Though Norfolk is a Primitive Methodist stronghold, yet are there many villages where we have no society, where the Free Churches are not represented at all, and where the villagers are left to the vagaries of a Romanizing Clergy. In some cases it is impossible to get land for chapels. But despite all obstacles this station has done some successful extension work during the last three years. In one village where the squire owns nearly all the land, and has tried long to “keep the dissenters out,” we have started a cottage meeting, formed a society of 16 members, and have the promise of a site and hope soon the build thereon. At another village where we had neither members nor congregation we have erected a pretty chapel, the stonelaying service being the first we had ever held. The entire cost of this enterprise was raised. Last year we made the latest addition to the Bethels of the circuit by erecting at Wreningham one of the bonniest village chapels in East Anglia. Two years ago we secured from the Congregationalists the quaintest and queerest chapel imaginable on a lease of 99 years. “The old cottage chapel” was removed to make way for the new chapel and school room. The cost has been well-nigh £500, two-fifths of which remain to be liquidated by instalments of £20 per year. For this gratifying result we owe much to many, but most to the work and gifts of Brothers A Morse and R. Bell.

Of those who shared with the writer in the formation of the station 39 years ago but few remain. Most of them have “gone to serve their God elsewhere.” We offer grateful tribute to their memory and work.

Some of them were notable men, though our allusion to them must be brief. William Minns and William Long, lowly and uneducated men, rendered long and useful service to the Wymondham church. “Their works follow them.” James Kent was a local preacher 40 years taking eleven Sundays’ work each quarter. George Lane came to Wymondham just 40 years ago and united with our church. For many years he filled a unique place in the life of the town, and owing to unusual circumstances greatly aided the progress of the church. He started the Adult Bible Class and conducted it over 30 years. In March 1906 he was translated. He was as “a father to the poor.”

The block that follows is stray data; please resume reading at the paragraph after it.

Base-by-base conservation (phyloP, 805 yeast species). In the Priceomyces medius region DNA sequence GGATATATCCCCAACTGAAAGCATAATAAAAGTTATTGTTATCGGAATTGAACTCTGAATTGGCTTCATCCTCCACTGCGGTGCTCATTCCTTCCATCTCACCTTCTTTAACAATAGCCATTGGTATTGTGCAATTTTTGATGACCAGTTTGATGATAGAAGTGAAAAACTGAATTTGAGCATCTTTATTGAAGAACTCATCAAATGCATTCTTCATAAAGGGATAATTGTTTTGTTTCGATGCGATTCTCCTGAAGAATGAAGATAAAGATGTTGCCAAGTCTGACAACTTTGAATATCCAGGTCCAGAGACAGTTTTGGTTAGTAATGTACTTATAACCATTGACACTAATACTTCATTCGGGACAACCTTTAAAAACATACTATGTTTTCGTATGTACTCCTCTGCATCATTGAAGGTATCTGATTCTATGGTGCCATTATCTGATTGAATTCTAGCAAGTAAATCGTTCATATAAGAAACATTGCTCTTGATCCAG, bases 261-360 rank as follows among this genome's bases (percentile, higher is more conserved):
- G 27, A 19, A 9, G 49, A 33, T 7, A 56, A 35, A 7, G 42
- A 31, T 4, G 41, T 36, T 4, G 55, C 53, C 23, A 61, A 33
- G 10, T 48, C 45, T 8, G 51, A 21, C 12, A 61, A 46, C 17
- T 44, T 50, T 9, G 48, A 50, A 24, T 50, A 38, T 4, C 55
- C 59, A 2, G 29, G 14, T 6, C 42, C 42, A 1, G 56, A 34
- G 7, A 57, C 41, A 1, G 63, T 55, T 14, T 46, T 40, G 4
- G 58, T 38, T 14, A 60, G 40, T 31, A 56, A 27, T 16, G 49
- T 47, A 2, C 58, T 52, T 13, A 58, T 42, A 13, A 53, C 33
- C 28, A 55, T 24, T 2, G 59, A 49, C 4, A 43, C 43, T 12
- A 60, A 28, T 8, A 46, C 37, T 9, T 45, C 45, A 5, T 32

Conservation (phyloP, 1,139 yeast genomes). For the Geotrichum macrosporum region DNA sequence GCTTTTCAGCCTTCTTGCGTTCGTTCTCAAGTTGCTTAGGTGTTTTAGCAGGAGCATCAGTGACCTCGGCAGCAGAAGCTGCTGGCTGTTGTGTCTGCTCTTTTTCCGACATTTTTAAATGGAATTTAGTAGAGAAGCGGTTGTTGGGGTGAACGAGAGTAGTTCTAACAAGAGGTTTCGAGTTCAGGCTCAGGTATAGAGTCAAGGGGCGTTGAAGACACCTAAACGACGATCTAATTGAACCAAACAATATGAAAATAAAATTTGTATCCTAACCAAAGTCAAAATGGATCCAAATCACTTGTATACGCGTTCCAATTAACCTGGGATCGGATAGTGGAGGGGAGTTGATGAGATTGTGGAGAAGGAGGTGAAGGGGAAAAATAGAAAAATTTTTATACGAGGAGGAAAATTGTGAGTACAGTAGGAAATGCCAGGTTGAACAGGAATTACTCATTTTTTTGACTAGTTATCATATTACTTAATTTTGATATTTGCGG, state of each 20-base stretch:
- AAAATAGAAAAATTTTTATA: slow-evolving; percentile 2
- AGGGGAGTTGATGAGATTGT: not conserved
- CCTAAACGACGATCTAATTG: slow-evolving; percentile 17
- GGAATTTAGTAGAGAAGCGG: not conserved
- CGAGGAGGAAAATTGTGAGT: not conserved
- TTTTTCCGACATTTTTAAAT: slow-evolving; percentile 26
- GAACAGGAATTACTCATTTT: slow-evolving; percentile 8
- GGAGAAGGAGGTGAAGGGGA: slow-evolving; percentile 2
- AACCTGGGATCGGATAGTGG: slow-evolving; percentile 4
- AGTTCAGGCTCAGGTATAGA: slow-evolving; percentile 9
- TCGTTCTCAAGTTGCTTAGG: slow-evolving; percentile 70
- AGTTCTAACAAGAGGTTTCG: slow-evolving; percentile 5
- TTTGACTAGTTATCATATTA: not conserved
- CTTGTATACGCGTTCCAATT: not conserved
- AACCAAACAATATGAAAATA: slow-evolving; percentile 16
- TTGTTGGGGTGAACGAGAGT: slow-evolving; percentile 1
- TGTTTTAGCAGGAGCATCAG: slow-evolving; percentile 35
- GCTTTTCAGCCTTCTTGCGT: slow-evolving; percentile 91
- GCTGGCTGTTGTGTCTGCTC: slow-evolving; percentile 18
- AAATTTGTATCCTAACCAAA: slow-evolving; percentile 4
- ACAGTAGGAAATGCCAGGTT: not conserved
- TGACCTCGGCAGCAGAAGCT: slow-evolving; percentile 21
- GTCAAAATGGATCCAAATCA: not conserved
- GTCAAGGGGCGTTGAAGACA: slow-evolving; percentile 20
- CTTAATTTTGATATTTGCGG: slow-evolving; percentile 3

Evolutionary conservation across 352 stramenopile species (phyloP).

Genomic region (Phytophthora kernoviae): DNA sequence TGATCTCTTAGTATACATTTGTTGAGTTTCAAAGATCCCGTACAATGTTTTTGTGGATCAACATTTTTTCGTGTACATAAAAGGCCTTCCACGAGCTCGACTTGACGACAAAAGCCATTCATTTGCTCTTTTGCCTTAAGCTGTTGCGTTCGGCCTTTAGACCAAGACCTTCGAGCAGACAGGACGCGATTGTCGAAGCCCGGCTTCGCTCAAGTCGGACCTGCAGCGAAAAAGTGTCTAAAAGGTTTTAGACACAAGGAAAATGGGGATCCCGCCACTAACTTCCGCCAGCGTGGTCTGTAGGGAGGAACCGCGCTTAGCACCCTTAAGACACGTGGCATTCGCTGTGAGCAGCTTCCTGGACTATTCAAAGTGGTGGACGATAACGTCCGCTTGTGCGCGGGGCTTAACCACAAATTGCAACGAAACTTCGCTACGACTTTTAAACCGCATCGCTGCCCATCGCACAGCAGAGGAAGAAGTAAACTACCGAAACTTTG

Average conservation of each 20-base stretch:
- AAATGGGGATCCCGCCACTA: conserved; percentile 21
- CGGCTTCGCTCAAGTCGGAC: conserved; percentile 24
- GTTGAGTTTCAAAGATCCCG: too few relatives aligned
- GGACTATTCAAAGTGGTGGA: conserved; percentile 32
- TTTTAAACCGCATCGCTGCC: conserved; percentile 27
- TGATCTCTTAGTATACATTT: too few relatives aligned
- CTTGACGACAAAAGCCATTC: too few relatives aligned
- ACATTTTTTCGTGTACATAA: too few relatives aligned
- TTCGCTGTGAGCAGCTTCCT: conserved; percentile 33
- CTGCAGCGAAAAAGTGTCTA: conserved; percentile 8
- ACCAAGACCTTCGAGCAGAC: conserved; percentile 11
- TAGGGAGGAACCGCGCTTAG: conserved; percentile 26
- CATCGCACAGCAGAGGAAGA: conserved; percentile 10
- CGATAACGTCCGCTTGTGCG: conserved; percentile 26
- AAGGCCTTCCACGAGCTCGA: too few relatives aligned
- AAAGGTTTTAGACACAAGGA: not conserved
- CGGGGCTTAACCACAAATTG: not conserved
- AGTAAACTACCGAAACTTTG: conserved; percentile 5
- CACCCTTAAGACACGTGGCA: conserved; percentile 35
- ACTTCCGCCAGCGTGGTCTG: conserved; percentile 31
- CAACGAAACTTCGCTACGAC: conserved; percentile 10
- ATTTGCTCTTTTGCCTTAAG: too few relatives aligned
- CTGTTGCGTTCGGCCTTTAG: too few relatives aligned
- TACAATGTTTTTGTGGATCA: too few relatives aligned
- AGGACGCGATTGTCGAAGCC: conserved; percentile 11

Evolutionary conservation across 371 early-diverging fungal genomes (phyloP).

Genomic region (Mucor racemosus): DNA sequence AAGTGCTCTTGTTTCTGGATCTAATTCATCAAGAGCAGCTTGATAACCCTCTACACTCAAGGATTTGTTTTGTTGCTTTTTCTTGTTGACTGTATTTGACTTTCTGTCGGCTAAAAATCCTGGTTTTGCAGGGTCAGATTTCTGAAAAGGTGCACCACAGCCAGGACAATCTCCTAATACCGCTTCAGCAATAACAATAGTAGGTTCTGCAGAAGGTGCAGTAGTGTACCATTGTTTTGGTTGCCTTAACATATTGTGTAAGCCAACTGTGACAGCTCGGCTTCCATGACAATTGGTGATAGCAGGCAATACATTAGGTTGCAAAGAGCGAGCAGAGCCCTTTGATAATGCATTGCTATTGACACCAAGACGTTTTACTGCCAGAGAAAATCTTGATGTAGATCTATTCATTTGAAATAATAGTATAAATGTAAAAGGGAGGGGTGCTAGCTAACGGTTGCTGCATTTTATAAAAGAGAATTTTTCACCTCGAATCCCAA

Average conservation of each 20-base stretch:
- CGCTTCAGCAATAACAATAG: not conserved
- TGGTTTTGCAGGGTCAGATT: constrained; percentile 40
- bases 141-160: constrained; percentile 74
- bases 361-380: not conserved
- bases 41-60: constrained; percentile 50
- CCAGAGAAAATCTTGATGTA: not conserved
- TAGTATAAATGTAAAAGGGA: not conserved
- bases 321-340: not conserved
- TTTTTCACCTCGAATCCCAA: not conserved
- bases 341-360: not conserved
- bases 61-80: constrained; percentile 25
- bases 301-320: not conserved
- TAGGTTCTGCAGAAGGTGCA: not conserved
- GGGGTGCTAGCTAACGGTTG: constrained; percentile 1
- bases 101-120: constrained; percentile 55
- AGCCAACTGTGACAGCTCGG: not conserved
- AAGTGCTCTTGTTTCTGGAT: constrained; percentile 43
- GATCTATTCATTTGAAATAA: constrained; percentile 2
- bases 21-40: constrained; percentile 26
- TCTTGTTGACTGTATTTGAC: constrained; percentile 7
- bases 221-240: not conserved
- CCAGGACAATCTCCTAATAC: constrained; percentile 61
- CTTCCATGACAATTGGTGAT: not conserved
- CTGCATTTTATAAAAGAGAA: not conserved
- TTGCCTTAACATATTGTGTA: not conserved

Of our living workers Jabez Spooner is the oldest. At 87 years of age he walks several miles to and fro to preach just as if he were a younger man. He is a great lover of books, of the Bible and the “Means of Grace.” His two sons became ministers, two daughters are the wives of ministers; the remaining daughters married local preachers; a grandson is in the ranks of the ministry; and a granddaughter is also the wife of a minister. A grand old man! A useful family! Dennis Trudgill, class leader and local preacher, the mainstay of our Tibenham Church, and one of the best read men of the Circuit. James Chattan, a dear and saintly soul, disabled by accident and dependent on the parish, yet the pillar of our Tasburgh Society; patriarchal William Cutbush, long a devoted Sunday school worker, but now superannuated; John Bartram, S.S. Superintendent; W.J. Smith, the church steward, brothers beloved, and other men, and women not a few, give promise of being worthy successors of those whose work is nearly done. Robert Bell, though located where we had no Connexional chapel, remained faithful to the church through 50 years, and has now seen the fulfilment of a long-cherished desire in the erection of the Wreningham Chapel. H.G. Stone, local preacher and junior steward, a prominent district official, is expected to be one of the mainstays of the station in the future.

Mr. J.R. Smith, the steward of the Circuit since its formation, has rendered yeoman service to its various interests. No one man has done more than he. For more than half a century he has been our foremost layman. His activities are now confined mainly to the town church, but he greatly rejoices in the increasing strength and prosperity of the Circuit he has done so much to consolidate and extend.

John White is one of the ancient men and has been a staunch supporter of our Silfield church. Two years since, 15 persons of the White family were members at this place. Half of them have since removed. Thus we go on saving and training our people for the reinforcement of Primitive Methodism elsewhere. We are glad we can do this, and we should be grateful if our brothers in the high places of our church would remember it at other times than when on great occasions they use it “to point a moral or adorn a tale.”


Christian Messenger 1908/249